1971: Her Majesty’s Government explains why the UK should join the EEC
Here follows a commentary on the UK Government white paper, The United Kingdom and the European Communities, 1971.
In retrospect, this white paper is notable for the amount of attention it gives to the geopolitical environment of the day, both as an explanation of the origins of the European Communities and as a reason for UK entry.
In the paper little time is spent looking back to the Second World War, only mentioning that the six European Community countries had been weakened by it and had suffered invasion, that the war was one of the factors leading to the formation of the original agreements, and that they had lost or were in the process of shedding their imperial links. In addition, the six countries of the European Communities had found the world dominated by new non-European superpowers whose resources none of them could match.
The deeply felt need of the six
The countries of Europe felt the need for something more than the institutions created immediately after the war, to ‘re-establish the fabric of international co-operation for peace, security and economic collaboration and recovery.’ The end of the Second World War saw the creation of organisations like the United Nations, the International Monetary Fund (IMF), the International Bank for Reconstruction and Development, and the General Agreement on Tariffs and Trade (GATT). Each of these involved one or both superpowers, so the European core nations also wanted closer cooperation between themselves. This helped to create the Western European Union alliance, the Council of Europe and the Organisation for European Economic Co-operation.
For greater security and prosperity, they decided they could do more by pooling their economic resources, so in 1951 they formed the European Coal and Steel Community, and in 1957, via the Treaty of Rome, the European Economic Community and the European Atomic Energy Community. In 1967, these three communities were brought together under ‘one European Parliament, one Court of Justice, one Council of Ministers and one Commission’ by the Merger Treaty.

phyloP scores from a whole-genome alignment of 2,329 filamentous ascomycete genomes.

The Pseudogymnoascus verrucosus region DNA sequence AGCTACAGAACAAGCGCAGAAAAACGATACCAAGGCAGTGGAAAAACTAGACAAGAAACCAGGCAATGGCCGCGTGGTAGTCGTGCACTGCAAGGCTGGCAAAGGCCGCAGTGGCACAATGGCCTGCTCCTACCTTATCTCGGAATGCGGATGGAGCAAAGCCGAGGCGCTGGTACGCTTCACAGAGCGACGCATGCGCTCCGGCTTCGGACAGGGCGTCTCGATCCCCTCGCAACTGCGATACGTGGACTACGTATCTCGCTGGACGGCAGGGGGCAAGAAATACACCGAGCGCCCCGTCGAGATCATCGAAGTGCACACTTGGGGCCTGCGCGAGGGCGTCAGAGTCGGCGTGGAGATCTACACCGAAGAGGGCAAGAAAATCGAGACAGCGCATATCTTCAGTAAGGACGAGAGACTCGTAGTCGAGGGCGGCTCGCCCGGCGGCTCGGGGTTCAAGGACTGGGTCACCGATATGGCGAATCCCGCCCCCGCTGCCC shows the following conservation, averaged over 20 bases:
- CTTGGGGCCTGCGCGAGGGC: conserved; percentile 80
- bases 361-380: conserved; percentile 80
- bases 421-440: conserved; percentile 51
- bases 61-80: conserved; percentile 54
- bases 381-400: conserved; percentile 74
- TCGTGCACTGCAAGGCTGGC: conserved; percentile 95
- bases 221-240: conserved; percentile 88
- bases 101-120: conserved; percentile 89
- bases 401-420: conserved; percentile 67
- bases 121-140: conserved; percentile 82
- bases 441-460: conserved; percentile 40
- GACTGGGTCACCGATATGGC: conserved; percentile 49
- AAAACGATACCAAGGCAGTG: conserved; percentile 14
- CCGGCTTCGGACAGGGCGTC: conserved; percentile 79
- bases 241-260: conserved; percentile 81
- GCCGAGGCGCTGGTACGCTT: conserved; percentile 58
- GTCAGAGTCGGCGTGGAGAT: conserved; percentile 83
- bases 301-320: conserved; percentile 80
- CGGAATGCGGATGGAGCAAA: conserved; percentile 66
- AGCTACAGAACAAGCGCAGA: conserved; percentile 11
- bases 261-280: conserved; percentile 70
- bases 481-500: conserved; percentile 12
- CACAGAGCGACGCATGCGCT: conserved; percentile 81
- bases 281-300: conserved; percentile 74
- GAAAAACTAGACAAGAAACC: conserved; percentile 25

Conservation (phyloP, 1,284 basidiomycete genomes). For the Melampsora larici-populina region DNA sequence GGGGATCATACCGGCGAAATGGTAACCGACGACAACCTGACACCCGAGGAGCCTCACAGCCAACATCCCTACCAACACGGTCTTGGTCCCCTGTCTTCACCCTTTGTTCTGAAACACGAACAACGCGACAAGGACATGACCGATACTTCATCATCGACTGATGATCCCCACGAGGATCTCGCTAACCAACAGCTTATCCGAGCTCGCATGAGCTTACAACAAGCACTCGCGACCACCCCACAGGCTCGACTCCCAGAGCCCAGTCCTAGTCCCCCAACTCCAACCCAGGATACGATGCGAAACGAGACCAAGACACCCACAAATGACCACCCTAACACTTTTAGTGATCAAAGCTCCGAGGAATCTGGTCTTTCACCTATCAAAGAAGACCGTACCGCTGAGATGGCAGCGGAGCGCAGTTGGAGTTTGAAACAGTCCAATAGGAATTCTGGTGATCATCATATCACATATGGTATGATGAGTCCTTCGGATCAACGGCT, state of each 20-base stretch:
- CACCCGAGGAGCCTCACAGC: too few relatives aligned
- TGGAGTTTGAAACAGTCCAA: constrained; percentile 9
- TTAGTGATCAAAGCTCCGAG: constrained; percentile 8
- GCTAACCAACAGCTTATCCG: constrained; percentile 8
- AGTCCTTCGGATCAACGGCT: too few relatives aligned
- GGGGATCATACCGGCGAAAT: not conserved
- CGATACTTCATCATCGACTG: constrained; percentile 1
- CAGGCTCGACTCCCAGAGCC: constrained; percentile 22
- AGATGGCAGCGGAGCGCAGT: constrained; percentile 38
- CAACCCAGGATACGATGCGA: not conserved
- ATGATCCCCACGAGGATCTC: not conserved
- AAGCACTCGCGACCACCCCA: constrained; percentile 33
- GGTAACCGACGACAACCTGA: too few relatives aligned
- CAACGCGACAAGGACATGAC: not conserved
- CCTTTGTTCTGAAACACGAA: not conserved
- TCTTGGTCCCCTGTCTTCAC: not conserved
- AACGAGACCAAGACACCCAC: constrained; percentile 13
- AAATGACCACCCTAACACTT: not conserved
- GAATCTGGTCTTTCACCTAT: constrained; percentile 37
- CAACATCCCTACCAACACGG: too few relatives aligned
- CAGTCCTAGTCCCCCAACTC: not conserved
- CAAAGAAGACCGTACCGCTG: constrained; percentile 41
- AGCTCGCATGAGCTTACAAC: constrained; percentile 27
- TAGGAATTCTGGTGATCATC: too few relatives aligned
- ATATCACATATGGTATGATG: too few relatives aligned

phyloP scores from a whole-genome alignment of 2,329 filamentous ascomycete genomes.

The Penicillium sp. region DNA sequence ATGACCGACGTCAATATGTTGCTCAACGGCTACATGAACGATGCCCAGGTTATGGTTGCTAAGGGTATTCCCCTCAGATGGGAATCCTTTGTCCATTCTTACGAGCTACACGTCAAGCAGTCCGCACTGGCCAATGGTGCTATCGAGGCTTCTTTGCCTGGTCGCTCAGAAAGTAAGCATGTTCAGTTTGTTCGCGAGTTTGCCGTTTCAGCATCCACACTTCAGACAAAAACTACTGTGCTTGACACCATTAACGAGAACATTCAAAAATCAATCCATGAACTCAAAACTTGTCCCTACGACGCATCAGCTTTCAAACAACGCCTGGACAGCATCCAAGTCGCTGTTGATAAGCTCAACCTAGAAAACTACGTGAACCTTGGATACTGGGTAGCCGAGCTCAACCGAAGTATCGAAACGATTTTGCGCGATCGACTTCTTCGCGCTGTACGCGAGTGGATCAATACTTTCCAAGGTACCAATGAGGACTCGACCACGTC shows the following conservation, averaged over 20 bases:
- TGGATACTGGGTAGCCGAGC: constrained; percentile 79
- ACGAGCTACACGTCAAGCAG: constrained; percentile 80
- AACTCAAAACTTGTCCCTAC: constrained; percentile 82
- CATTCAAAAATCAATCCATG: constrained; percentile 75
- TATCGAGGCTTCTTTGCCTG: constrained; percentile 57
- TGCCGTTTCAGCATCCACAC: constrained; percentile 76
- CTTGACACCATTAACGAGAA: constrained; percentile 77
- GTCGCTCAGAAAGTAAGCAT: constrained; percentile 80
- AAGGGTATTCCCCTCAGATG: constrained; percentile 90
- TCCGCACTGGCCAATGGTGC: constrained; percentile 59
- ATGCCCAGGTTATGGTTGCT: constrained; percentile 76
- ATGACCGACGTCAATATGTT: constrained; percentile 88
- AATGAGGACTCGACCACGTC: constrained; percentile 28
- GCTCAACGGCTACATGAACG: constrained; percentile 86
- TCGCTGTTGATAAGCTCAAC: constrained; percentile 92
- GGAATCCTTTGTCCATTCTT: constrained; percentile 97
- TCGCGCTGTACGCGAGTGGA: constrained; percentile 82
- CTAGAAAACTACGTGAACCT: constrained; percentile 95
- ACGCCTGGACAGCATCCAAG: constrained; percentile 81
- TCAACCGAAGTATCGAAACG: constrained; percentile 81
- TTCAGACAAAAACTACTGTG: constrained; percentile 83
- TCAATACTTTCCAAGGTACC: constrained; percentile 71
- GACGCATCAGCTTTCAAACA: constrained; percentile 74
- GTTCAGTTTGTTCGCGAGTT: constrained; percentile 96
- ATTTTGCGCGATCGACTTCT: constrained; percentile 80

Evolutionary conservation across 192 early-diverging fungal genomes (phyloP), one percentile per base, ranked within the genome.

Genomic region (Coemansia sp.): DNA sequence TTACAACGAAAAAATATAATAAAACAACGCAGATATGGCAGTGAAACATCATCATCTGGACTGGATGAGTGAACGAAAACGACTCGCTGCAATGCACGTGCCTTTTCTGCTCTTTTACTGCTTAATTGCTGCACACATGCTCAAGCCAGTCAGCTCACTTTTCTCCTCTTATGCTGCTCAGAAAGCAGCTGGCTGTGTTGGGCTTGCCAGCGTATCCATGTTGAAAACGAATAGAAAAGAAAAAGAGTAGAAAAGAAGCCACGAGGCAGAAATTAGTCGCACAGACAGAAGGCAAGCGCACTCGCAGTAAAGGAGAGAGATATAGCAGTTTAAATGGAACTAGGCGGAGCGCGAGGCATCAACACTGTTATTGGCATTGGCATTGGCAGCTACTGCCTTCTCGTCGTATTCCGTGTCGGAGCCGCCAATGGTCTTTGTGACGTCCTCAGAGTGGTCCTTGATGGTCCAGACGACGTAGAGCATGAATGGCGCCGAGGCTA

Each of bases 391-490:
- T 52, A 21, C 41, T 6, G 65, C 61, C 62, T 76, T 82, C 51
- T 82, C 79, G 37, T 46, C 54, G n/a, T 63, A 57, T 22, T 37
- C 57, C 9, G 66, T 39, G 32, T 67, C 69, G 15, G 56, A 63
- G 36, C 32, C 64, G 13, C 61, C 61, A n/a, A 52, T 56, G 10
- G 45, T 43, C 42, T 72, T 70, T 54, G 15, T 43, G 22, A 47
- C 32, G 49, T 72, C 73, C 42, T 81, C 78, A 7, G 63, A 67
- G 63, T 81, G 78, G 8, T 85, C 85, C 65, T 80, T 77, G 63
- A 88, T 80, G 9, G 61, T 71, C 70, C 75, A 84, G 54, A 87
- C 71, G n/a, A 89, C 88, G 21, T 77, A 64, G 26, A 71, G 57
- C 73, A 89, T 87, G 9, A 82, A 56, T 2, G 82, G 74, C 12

The white paper notes that the institutions’ aims included the ‘establishment of the foundations of an ever closer union among European peoples, the furtherance of economic and social progress by elimination of the barriers which divide Europe’, improved living and working conditions and so forth. The second article of the treaty affirms the task of ‘setting up a Common Market and progressively approximating the economic policies of member states, to promote throughout the Community a harmonious development of economic activities, a continuous and balanced expansion, an increase in stability, an accelerated raising of the standard of living, and closer relations of the member states.’ The white paper then declares ‘These are objectives to which this country can wholeheartedly subscribe.’
The paper then observes that the programme for a Common Market with free movement of persons, goods, services and capital plus common agricultural and commercial policies had ‘unfolded steadily and that the influence of the communities in the economic councils of the world has increased impressively, as has the prosperity of their members.’
Why Britain stayed away
Although the UK participated in many of the European co-operative ventures mentioned, the paper notes that ‘the realities of our position in the world… were masked. Our physical assets and our economy had suffered less disastrously than those of most other Western European countries as a result of the war: nor did we suffer the shock of invasion.’ For these reasons Britain did not participate in the formation of the European Communities. However, during the 1950s, ‘the transformation of our position in the world was increasingly borne in upon us’ by economic problems, the ‘quickening move to independence among former colonies, and of a sense of diminishing influence in world counsels.’
No free trade area
The paper draws attention to the seldom remembered fact that the UK had sought a trade relationship with the Community. From 1956 some thought, ‘it would be possible for other European countries which did not become members of this closer grouping to join with the Community in establishing a wider European free trade area.’ However, ‘in 1958 it became apparent that the basis of general agreement did not exist.’ This led Britain to form the European Free Trade Association (EFTA) with Norway, Austria, Switzerland, Denmark, Portugal and Sweden in 1960. But from the start, ‘it was recognised that some members of EFTA might eventually wish to join, and others to seek closer trading arrangements with, the European Communities.’